Amplify Studios: a creative outlet in lockdown

We had only just launched our Friday night creative arts sessions, funded by the Mayor of London, when lockdown brought things to an abrupt halt. But this didn’t stop us supporting our young people, as we adapted certain aspects of the creative arts and mentoring programme to be delivered online, including running an online mobile film-making course delivered by the award winning Cassius Rayner and a creative lyric writing workshop run by hip hop artist Silas Zephania.

Once it was safe to do so, we resumed small in-person sessions in late July, starting with music production workshops in partnership with Finding Rhythms. Through these sessions we worked closely with 11 young people, 4 of who were new to RPT.

Creative competitions

We’ve run two competitions open to young people from all across the UK, inviting them to submit their work in a creative writing competition, where the winners’ works will feature in a book published in the autumn, and a photography competition supported by Chesterton’s Estate Agency, with prizes including cash, vouchers and the chance for their work to appear in Chesterton’s branches across London. Click here to see the winners and finalists of our photography competition.

Breathe is Invisible

Breathe is Invisible is a public art project that addresses issues of social inequality and injustice and supports the dialogue that is a necessary part of our community life.

To Be Invisible is the second installation of this project and is a public 3D soundscape inspired by the Black Lives Matter movement and the demand for change. The installation, led by artists Martyn Ware and Zac Eastwood Bloom, is located at 236 Westbourne Grove and is open daily from 10am to 7pm.

Based on the 1974 composition by Curtis Mayfield, To Be Invisible uses mutated elements of the original song, spoken in a transatlantic accent surrounded by the noise of sirens and the drum of a heartbeat. Young people from RPT’s Amplify Studios co-created the project by providing audio and sound contributions.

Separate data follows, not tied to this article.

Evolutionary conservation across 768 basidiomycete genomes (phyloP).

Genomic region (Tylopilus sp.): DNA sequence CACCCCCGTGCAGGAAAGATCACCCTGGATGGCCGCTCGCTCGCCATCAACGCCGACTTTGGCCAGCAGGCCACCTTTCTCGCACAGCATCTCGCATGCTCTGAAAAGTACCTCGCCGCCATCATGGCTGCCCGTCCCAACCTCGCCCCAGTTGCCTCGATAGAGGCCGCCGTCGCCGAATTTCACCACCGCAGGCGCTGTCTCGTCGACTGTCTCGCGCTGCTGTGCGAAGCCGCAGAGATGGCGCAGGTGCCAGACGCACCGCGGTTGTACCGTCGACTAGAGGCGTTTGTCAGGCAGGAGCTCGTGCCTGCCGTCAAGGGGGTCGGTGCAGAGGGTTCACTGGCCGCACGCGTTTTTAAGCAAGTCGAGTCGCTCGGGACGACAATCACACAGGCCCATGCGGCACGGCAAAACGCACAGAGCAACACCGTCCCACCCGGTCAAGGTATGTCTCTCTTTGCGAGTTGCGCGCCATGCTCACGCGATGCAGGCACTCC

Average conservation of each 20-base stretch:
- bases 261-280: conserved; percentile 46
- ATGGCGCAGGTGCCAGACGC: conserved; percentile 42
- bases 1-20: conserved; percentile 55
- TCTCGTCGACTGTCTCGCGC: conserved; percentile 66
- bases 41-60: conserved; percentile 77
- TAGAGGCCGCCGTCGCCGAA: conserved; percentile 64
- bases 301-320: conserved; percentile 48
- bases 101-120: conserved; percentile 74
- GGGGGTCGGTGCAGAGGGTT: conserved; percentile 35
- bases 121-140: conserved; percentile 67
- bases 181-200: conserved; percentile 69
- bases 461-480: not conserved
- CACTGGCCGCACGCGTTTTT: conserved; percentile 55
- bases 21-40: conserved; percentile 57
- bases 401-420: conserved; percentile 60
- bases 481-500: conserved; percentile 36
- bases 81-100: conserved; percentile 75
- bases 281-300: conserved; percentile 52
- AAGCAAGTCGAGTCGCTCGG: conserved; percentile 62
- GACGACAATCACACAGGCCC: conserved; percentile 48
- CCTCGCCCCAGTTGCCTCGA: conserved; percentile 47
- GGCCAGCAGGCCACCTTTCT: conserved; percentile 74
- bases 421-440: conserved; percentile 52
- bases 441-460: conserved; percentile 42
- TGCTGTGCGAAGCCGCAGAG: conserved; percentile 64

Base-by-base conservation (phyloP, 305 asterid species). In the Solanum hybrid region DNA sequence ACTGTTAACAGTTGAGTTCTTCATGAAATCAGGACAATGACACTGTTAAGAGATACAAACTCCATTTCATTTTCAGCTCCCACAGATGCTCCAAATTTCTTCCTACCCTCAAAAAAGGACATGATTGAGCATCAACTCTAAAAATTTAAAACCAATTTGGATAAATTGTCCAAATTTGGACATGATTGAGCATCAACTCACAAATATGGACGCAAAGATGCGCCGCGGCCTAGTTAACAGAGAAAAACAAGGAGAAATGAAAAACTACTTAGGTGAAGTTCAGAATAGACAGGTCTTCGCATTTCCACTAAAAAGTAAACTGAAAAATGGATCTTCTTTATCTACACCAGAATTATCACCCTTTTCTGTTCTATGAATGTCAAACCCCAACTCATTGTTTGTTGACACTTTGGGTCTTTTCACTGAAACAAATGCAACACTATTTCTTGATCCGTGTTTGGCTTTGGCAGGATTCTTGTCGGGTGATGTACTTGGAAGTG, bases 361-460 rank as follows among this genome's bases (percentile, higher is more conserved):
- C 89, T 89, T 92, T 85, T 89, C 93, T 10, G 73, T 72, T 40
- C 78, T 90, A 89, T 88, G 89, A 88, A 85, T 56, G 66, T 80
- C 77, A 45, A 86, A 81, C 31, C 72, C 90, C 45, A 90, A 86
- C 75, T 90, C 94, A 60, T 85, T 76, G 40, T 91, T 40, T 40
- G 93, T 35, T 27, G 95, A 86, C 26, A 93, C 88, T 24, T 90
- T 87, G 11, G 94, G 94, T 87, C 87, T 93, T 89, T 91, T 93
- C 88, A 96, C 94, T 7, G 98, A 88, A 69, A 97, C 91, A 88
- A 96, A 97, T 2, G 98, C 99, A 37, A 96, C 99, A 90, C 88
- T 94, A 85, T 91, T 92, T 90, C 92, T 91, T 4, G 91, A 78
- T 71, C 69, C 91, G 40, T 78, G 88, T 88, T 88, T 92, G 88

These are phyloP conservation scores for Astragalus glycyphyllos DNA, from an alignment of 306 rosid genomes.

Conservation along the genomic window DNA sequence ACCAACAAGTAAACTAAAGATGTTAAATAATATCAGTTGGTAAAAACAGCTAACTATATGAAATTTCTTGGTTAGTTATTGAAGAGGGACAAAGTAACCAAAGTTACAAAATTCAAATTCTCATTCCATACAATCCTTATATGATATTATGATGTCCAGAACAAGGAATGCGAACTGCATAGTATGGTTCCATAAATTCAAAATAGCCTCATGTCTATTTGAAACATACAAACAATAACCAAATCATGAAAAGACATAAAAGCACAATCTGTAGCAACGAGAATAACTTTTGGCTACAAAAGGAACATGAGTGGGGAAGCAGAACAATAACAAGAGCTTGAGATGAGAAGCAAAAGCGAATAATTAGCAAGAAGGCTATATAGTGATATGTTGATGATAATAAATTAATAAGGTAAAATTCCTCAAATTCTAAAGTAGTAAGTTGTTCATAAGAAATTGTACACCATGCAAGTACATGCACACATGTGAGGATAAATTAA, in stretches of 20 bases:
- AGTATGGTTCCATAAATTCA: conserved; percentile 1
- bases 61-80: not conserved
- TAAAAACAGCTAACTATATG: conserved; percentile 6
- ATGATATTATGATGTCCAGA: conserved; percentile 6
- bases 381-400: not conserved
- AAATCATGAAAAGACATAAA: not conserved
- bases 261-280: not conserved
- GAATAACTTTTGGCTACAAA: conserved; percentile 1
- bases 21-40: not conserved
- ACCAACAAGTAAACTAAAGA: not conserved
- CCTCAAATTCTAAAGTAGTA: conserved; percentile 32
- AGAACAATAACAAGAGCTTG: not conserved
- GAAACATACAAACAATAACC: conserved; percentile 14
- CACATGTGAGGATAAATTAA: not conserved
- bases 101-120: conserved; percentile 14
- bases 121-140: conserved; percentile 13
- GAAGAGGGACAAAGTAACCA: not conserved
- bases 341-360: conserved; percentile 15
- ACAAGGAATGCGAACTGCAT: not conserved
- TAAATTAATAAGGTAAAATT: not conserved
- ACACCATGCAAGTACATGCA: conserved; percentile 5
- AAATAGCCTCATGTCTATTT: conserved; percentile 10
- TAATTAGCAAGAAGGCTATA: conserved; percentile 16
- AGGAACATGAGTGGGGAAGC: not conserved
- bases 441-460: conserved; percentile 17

See for more information.

Adapting to change

As difficult as its been for our team to adapt to this new form of remote delivery, it’s been as difficult for the young people, who have shown less interest and motivation than when we worked with them face-to-face on a weekly (sometimes daily) basis. We’re constantly reviewing and adapting our outreach strategies to address the changing mood and challenges, and are confident we will return with a more effective, blended approach in the autumn.

We’ve resumed our Amplify: Friday Lates sessions and we look forward to adding more creative arts sessions in the autumn. Although all of our programmes will be with reduced numbers to comply with on-going social distancing measures, the face-to-face contact will make an incredible difference to our ability to connect with and support local young people.

Feeling the benefit

Adam* is a regular attendee of our Amplify creative arts sessions and has built strong relationships with our Youth Workers and mentors. He has historically struggled with self-confidence, but we have seen his mood and confidence improve as a result of attending these sessions.

He took part in our summer Finding Rhythms music production sessions and opened up to our team about his lockdown difficulties, which were exacerbated by living in over-crowded accommodation with his family, with no space to himself. His passions are photography and music, but he has no privacy in which to experiment and create his own music, and his living situation has affected his sleeping and wellbeing.

Adam said that coming into Amplify has allowed him to express his feelings of frustration and helped him to build his confidence while getting support and encouragement.

*name changed to protect privacy

24th August 2020